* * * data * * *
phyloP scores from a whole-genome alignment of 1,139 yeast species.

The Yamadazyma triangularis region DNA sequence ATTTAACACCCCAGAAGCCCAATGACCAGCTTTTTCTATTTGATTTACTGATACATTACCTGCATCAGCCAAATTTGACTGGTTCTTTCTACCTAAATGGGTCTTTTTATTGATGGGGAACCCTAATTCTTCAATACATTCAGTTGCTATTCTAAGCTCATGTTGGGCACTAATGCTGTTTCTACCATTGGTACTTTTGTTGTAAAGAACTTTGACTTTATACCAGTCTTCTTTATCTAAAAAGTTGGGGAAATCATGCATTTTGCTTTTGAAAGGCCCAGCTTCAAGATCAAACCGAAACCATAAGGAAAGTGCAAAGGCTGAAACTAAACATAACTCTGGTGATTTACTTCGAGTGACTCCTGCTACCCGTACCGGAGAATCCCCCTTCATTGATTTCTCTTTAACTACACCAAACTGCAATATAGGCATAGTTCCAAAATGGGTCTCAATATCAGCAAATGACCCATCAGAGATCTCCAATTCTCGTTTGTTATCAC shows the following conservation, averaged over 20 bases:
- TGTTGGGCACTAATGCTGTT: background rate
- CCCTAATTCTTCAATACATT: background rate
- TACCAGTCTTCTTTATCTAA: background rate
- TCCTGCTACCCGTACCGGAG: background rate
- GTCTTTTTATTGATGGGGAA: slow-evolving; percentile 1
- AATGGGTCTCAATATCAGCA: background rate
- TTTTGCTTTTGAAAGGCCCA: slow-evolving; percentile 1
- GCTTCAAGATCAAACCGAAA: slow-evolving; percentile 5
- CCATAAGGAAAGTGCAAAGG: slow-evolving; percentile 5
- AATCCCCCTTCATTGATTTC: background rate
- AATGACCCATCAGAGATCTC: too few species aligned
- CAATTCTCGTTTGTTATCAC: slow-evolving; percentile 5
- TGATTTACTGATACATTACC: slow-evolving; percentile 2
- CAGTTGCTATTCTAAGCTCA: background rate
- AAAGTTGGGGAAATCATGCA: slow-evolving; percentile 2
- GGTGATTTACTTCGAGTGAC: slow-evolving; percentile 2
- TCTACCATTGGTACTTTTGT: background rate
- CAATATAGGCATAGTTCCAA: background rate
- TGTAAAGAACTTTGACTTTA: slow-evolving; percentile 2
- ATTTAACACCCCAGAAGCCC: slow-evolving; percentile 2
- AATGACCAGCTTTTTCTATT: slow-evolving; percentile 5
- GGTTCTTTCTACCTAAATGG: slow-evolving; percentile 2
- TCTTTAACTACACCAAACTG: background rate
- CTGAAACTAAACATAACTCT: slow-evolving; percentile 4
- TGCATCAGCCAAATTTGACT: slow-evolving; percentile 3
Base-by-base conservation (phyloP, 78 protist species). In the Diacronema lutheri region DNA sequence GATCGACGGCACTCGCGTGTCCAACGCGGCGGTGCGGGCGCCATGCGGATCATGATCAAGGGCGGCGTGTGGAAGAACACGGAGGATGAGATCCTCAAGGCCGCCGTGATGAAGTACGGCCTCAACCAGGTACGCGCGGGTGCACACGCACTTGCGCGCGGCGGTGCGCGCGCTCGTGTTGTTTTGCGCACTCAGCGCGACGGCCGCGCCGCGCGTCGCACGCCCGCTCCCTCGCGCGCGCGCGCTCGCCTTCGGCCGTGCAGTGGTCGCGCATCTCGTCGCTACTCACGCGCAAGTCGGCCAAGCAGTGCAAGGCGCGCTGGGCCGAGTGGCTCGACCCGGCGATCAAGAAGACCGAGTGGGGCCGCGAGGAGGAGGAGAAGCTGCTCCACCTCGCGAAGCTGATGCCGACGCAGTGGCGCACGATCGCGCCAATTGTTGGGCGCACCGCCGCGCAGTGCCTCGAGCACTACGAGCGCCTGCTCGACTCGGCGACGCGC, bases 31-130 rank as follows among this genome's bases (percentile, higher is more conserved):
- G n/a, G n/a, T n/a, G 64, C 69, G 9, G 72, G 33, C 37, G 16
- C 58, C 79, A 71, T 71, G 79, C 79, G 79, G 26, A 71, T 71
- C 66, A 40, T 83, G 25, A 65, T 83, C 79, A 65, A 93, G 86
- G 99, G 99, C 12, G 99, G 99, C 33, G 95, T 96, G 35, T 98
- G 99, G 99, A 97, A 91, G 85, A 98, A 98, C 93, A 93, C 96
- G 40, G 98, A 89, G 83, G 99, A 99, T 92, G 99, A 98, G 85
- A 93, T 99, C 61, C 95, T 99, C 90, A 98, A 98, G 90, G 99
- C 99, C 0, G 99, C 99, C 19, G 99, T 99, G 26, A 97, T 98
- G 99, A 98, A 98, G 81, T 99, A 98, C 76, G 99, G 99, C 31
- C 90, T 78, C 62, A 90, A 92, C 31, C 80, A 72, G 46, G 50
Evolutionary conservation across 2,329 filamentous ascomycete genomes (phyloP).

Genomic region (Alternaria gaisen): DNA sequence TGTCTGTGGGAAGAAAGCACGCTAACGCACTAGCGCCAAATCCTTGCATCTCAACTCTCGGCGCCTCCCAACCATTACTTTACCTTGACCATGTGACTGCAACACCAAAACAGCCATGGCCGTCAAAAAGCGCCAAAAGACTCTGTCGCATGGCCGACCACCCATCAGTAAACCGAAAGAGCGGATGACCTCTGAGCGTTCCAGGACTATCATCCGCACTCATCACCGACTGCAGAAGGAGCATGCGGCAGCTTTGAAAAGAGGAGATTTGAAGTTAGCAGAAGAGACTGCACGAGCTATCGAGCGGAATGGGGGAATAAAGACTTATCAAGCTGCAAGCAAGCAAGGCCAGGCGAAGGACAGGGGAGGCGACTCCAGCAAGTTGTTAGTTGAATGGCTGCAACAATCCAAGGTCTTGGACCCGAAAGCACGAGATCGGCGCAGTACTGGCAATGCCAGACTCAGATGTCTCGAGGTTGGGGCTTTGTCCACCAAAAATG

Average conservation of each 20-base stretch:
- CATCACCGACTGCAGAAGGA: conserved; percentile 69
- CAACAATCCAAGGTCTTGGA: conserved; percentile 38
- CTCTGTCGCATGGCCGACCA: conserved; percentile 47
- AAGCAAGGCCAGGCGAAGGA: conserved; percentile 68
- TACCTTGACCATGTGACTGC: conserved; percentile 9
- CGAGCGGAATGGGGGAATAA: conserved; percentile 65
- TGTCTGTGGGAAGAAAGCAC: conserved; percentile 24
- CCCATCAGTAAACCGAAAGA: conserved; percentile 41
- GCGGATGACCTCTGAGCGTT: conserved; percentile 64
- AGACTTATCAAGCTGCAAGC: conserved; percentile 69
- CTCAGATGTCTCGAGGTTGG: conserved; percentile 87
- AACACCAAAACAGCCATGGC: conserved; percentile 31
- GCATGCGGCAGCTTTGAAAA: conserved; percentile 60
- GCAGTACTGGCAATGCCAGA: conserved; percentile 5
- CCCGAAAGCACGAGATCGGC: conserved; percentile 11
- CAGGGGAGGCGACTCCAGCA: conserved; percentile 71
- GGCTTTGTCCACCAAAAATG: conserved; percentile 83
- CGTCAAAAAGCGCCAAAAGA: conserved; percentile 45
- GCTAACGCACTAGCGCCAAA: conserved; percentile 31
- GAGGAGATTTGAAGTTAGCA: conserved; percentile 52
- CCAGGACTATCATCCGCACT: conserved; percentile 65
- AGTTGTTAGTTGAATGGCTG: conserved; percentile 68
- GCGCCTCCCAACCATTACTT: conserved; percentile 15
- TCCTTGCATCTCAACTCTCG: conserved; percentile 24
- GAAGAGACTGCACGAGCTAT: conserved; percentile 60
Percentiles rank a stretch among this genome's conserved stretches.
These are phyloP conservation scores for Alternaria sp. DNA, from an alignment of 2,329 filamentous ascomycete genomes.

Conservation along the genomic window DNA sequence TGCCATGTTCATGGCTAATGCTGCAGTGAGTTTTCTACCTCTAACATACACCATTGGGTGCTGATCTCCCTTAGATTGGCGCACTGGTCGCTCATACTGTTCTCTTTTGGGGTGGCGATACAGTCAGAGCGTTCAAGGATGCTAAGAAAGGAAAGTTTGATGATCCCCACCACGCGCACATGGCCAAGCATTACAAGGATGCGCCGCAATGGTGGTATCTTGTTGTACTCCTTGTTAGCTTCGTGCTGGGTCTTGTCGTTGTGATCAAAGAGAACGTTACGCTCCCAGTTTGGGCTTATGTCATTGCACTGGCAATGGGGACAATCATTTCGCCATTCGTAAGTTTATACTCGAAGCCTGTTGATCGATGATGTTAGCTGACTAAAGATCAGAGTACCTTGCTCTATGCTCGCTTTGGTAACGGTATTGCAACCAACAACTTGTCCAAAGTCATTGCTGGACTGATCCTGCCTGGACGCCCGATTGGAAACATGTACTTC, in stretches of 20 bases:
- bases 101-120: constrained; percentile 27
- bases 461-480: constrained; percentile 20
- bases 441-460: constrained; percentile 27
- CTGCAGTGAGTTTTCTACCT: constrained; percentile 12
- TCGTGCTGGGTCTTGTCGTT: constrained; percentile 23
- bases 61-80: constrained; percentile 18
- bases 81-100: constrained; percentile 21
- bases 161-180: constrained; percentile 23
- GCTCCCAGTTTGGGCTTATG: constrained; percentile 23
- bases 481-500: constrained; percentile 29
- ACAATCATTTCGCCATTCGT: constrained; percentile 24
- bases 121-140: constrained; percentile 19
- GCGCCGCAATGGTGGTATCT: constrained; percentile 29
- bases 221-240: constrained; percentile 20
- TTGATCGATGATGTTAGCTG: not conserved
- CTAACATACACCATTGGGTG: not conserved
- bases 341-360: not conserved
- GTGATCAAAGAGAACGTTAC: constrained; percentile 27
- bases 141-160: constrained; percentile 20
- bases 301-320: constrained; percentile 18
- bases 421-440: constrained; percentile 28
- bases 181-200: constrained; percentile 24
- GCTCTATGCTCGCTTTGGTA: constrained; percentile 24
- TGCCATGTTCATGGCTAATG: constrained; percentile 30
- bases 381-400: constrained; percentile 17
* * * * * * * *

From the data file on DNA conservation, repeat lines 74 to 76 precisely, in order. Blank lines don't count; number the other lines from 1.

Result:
- TCGTGCTGGGTCTTGTCGTT: constrained; percentile 23
- bases 61-80: constrained; percentile 18
- bases 81-100: constrained; percentile 21